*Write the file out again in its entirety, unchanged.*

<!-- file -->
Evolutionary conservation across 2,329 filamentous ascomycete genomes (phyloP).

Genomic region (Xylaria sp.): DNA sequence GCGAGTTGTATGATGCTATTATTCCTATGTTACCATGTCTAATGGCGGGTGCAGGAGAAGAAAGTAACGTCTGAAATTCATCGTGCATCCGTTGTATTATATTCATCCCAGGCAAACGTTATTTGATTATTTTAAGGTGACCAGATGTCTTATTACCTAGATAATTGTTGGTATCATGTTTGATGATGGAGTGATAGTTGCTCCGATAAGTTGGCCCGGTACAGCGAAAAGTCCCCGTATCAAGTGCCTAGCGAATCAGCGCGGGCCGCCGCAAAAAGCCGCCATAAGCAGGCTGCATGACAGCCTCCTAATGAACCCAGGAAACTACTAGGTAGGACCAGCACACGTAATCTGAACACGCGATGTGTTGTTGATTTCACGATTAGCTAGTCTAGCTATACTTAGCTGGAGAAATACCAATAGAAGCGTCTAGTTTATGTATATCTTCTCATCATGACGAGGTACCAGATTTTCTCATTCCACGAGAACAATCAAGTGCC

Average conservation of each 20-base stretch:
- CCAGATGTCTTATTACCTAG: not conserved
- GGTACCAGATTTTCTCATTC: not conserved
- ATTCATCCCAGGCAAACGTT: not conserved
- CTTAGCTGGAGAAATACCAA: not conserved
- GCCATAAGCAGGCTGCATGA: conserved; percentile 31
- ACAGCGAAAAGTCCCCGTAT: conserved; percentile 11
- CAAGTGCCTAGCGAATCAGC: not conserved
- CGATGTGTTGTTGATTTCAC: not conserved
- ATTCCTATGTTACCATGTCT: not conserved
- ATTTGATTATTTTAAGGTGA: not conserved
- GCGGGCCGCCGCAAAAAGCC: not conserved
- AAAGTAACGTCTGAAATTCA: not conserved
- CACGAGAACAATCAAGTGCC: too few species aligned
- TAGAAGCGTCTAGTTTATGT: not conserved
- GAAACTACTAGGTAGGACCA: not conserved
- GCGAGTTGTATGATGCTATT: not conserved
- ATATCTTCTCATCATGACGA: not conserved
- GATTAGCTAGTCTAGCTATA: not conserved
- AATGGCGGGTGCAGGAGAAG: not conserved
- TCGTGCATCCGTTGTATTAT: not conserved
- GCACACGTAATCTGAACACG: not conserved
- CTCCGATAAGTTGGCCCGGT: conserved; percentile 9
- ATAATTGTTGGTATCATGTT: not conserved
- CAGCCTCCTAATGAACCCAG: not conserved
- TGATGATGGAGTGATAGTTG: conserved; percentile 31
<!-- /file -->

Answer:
Evolutionary conservation across 2,329 filamentous ascomycete genomes (phyloP).

Genomic region (Xylaria sp.): DNA sequence GCGAGTTGTATGATGCTATTATTCCTATGTTACCATGTCTAATGGCGGGTGCAGGAGAAGAAAGTAACGTCTGAAATTCATCGTGCATCCGTTGTATTATATTCATCCCAGGCAAACGTTATTTGATTATTTTAAGGTGACCAGATGTCTTATTACCTAGATAATTGTTGGTATCATGTTTGATGATGGAGTGATAGTTGCTCCGATAAGTTGGCCCGGTACAGCGAAAAGTCCCCGTATCAAGTGCCTAGCGAATCAGCGCGGGCCGCCGCAAAAAGCCGCCATAAGCAGGCTGCATGACAGCCTCCTAATGAACCCAGGAAACTACTAGGTAGGACCAGCACACGTAATCTGAACACGCGATGTGTTGTTGATTTCACGATTAGCTAGTCTAGCTATACTTAGCTGGAGAAATACCAATAGAAGCGTCTAGTTTATGTATATCTTCTCATCATGACGAGGTACCAGATTTTCTCATTCCACGAGAACAATCAAGTGCC

Average conservation of each 20-base stretch:
- CCAGATGTCTTATTACCTAG: not conserved
- GGTACCAGATTTTCTCATTC: not conserved
- ATTCATCCCAGGCAAACGTT: not conserved
- CTTAGCTGGAGAAATACCAA: not conserved
- GCCATAAGCAGGCTGCATGA: conserved; percentile 31
- ACAGCGAAAAGTCCCCGTAT: conserved; percentile 11
- CAAGTGCCTAGCGAATCAGC: not conserved
- CGATGTGTTGTTGATTTCAC: not conserved
- ATTCCTATGTTACCATGTCT: not conserved
- ATTTGATTATTTTAAGGTGA: not conserved
- GCGGGCCGCCGCAAAAAGCC: not conserved
- AAAGTAACGTCTGAAATTCA: not conserved
- CACGAGAACAATCAAGTGCC: too few species aligned
- TAGAAGCGTCTAGTTTATGT: not conserved
- GAAACTACTAGGTAGGACCA: not conserved
- GCGAGTTGTATGATGCTATT: not conserved
- ATATCTTCTCATCATGACGA: not conserved
- GATTAGCTAGTCTAGCTATA: not conserved
- AATGGCGGGTGCAGGAGAAG: not conserved
- TCGTGCATCCGTTGTATTAT: not conserved
- GCACACGTAATCTGAACACG: not conserved
- CTCCGATAAGTTGGCCCGGT: conserved; percentile 9
- ATAATTGTTGGTATCATGTT: not conserved
- CAGCCTCCTAATGAACCCAG: not conserved
- TGATGATGGAGTGATAGTTG: conserved; percentile 31